I live in Atlanta, Georgia with my brilliant wife and our significantly less brilliant cat. Because I am fortunate enough to be doing work I love, a lot of my free time seems to turn into work time. Not all of it, thankfully. I spend my spare time volunteering with local programs, and my spare spare time hiking, tabletop gaming, reading, and listening to music.
Social justice issues matter a great deal to me, so much of my free time is spent on volunteer activities. I work with Atlanta’s homeless population as a volunteer for organizations such as Lost-n-Found Youth. As part of that work, in 2013 I developed a program that teaches financial management to young people who have recently overcome homelessness. In partnership with Georgia Institute of Technology and our American Mathematical Society graduate chapter, I also developed an outreach group that travels to regional colleges encouraging undergraduate female and minority students to consider advanced careers in mathematics.
To relax, I enjoy long walks, in both urban and natural settings. Whenever traveling, I find walking the best way to get to know a new location. Seeing a place up close, you experience it in ways that aren’t possible from a car or plane. Over the past few years, I’ve had the pleasure of visiting some beautiful places, including: Trondheim, Norway; Savannah, Georgia; San Francisco, California; New Orleans, Louisiana; Hocking Hills State Park, Ohio; and Great Smoky Mountains National Park.
I have played tabletop role-playing games since I was twelve. In my opinion, a good RPG unites the best aspects of improvisational theatre and immersive fiction. Keeping with that sensibility, I care far more about the style of game than the rule-set involved. My favorite style is what is now called OSR: “old-school” fantasy role-playing, typified by systems like Labyrinth Lord, OSRIC, and Swords & Wizardry. To see what I mean, take a look at Greg Gillespe’s Barrowmaze.
A close second in my list of favorite styles is the dark horror typified by games like Call of Cthulhu, Delta Green, and Trail of Cthulhu. While not always to my taste, I love the way these games can mix unsettling chills with 1920s pulp magazine-style action. The classic example is Larry DiTillio’s Masks of Nyarlathotep.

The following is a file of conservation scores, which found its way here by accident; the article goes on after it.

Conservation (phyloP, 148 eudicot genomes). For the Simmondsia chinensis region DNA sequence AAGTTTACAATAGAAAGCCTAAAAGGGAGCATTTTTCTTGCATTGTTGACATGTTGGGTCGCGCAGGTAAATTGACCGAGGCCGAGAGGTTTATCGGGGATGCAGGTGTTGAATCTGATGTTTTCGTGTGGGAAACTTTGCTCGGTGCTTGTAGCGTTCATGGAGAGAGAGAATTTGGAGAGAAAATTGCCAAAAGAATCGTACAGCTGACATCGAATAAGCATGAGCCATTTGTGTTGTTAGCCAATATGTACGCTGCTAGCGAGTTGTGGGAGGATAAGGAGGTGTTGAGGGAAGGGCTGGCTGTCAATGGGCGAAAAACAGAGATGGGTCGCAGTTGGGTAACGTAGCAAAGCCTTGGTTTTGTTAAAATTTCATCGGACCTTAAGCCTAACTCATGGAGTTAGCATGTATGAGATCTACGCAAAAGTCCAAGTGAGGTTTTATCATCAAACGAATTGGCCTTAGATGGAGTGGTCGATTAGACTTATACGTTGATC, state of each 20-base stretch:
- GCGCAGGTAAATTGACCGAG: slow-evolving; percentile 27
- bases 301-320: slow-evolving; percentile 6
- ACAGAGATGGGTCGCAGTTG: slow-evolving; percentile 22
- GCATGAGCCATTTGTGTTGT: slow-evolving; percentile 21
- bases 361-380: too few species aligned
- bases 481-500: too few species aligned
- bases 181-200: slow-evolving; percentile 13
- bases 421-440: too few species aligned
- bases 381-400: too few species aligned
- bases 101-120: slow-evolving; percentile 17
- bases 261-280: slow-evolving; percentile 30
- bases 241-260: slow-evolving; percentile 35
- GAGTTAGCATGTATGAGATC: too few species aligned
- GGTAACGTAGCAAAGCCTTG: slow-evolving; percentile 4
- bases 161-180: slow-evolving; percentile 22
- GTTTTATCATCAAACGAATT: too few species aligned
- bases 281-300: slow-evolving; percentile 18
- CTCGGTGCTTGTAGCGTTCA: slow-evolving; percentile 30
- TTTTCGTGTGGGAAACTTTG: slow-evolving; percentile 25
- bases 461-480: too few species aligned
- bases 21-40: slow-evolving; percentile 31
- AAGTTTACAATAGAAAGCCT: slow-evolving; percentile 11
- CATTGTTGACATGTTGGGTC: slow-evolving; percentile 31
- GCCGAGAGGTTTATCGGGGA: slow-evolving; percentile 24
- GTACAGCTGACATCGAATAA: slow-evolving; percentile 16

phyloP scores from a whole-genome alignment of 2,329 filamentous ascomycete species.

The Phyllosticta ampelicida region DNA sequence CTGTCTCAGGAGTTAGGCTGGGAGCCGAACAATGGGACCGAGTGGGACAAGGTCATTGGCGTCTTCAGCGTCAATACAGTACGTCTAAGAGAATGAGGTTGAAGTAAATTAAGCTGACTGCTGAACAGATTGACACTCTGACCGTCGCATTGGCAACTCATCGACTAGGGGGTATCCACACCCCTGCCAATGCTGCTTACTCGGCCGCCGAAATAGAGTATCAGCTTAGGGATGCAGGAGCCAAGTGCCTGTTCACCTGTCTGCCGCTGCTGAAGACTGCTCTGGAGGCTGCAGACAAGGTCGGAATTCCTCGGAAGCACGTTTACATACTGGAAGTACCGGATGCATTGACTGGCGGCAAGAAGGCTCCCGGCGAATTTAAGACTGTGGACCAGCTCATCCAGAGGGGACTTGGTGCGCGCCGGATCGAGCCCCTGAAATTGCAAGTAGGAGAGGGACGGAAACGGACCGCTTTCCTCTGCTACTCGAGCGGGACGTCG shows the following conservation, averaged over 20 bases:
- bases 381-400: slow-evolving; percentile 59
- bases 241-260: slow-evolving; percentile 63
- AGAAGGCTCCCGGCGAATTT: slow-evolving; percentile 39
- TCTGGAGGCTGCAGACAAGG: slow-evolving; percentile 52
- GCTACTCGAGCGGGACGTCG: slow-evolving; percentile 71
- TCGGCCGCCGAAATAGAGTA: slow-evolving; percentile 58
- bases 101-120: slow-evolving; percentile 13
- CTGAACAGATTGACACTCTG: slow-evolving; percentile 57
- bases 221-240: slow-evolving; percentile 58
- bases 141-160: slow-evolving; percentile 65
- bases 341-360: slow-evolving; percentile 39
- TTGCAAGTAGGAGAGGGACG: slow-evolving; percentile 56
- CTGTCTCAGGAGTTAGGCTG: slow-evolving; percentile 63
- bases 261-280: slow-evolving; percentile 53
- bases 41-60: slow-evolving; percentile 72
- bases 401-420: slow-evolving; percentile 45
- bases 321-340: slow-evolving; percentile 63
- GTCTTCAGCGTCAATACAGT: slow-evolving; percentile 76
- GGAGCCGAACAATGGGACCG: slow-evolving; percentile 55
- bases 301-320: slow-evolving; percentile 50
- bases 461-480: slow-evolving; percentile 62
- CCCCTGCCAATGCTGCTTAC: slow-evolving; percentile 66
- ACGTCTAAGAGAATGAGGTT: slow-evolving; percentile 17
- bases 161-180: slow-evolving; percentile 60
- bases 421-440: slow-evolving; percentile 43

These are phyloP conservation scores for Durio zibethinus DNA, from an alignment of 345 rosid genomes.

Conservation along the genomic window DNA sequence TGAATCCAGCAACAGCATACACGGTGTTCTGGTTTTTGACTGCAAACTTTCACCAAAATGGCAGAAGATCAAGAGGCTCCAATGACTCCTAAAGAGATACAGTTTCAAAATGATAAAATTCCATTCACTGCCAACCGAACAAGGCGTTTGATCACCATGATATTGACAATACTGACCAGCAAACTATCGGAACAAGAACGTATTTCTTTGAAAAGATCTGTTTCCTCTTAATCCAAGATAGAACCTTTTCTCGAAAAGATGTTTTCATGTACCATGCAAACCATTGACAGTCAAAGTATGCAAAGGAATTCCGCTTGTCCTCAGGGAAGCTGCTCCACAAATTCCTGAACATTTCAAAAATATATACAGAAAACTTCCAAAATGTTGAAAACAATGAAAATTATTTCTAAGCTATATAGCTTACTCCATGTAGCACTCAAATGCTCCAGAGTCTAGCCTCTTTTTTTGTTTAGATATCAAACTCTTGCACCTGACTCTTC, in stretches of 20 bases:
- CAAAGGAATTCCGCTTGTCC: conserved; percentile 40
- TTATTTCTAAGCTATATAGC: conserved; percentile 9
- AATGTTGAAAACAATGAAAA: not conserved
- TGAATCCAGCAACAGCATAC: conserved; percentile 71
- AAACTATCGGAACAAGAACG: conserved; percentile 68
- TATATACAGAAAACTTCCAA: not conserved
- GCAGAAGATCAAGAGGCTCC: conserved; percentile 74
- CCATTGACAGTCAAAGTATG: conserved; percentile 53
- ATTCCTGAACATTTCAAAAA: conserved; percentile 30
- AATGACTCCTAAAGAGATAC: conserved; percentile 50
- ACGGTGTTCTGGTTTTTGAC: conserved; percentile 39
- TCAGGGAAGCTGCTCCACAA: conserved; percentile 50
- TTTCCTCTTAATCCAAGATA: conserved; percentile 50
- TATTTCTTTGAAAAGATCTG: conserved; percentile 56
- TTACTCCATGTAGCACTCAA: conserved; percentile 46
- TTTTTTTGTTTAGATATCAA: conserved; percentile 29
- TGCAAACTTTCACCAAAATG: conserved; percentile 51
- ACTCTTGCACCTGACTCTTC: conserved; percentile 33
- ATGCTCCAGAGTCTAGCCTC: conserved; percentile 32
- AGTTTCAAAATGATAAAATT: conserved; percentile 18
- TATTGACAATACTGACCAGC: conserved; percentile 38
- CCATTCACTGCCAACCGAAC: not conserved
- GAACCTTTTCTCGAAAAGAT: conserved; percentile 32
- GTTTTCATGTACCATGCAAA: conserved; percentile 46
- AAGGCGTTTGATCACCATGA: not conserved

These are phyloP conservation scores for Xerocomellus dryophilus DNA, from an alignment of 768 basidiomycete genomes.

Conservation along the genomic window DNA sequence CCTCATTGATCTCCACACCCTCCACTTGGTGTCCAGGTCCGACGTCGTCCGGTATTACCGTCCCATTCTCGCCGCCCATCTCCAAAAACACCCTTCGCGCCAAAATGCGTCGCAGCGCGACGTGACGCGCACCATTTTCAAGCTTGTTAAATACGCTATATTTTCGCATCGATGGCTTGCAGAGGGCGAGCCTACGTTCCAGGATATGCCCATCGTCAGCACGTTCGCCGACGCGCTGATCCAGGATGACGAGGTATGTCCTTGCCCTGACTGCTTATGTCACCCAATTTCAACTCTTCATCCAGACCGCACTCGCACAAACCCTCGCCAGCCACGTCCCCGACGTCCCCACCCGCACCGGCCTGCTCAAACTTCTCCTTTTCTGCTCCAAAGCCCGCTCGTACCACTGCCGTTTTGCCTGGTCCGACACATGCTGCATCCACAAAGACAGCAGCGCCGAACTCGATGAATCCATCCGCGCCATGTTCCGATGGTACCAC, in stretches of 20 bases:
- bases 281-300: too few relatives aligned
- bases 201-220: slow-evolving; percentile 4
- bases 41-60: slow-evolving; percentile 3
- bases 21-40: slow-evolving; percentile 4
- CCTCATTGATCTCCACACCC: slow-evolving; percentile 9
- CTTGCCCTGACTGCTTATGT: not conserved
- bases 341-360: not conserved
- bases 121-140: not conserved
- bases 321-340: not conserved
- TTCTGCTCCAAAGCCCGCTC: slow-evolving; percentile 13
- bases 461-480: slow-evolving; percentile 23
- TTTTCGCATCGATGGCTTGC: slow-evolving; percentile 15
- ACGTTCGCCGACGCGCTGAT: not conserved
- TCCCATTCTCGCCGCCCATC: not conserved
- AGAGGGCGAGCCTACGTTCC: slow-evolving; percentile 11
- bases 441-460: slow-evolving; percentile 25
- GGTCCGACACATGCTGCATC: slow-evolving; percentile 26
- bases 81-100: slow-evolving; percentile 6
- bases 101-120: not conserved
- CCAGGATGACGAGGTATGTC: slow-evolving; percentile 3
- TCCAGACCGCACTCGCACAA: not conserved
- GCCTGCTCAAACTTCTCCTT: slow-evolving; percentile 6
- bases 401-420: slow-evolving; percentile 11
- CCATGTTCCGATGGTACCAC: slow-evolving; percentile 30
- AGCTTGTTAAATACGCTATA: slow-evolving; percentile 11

I am a firm believer in the “anti-library” concept popularized by Umberto Eco: keep the books you will read, not those you have read. My sympathies are with poor Henry Bemis from The Twilight Zone’s “Time Enough at Last”: when my busy schedule permits, I will devour two novels a day, sometimes more. My tastes are eclectic, but they include mystery, horror, and a broad range of scientific non-fiction.
Despite my tendancy to absorb new works, I have a core group of authors whose works I reread over and over again. I am particularly fond of the mystery novels of Rex Stout and John Dickson Carr. Jane Austen’s novels are a constant source of pleasure, particularly Pride and Prejudice. I love the ghost stories of M.R. James and the short fiction of Robert E. Howard. Richard Stark’s novel The Hunter is a disturbing yet fascinating crime noir character study; his development of Parker’s character leaves me spellbound. I love The Face in the Frost by John Bellairs. Of more recent works, I enjoy rereading the Laundry Files series by Charles Stross and the Harry Dresden books by Jim Butcher. For someone who cares about computing and math, as I do, Don Knuth is a wonderfully amusing writer and his series The Art of Computer Programming is a browser’s dream.
We live in a golden age of music, where the best recordings from over a century are only a click away. My impossible goal is to listen to all of it. Because I have eclectic listening habits, my playlist might include Frank Sinatra today, Taylor Swift tomorrow, and Billie Holiday the day after. The genres I listen to include 1920s blues, 1940s jazz, 1960s folk, 1980s and 90s alternative, and millennial pop. On occasion, I also enjoy classical music and broadway showtunes. I love complex rhythms, vibrant tones, and sophisticated lyrics.
Where music is concerned, everyone has their own opinions. That said, I’m always happy to share recommendations. Here are a few less well-known artists I enjoy: Garland Jeffreys (“Hail, Hail Rock ‘n’ Roll”), Eric Burdon (“Spill the Wine”), and Gil Scott-Heron (“The Revolution Will Not Be Televised”). On the off-hand chance you haven’t already heard them, give a listen to Marvin Gaye, Armin van Buuren, and everything by the Rolling Stones and Beethoven. You'll be glad you did.
- “Department Award Diversity Champion” In Proof Reader, Volume 9, 2016, pages 18-19.
- “High School Math Competition” by Gregory Mayer. In Proof Reader, Volume 9, 2016, pages 24-25.
- “Graduate Profile: JD Walsh” by Alan Diaz. Originally published in Proof Reader, Volume 8, 2015, pages 30-31.
- “Georgia Tech High School Mathematics Competition.” Georgia Institute of Technology School of Mathematics, March 12, 2016.
- “5 Georgia Tech NSF Fellows Awarded GROW Fellowships.” Georgia Institute of Technology, July 22, 2015.
- “Graduate Student Awards.” Georgia Institute of Technology School of Mathematics, April 18, 2015.
- “CETL/BP teaching awards.” Georgia Institute of Technology School of Mathematics, April 1, 2015.
- “37 Graduate Students Earn NSF Graduate Research Fellowships.” Georgia Institute of Technology, April 29, 2014.
- “Joseph Walsh Receives NSF Graduate Research Fellowship.” Georgia Institute of Technology School of Mathematics, April 12, 2014.
- “Top seniors to be honored as Presidential Scholars.” Western Michigan University, March 17, 2011.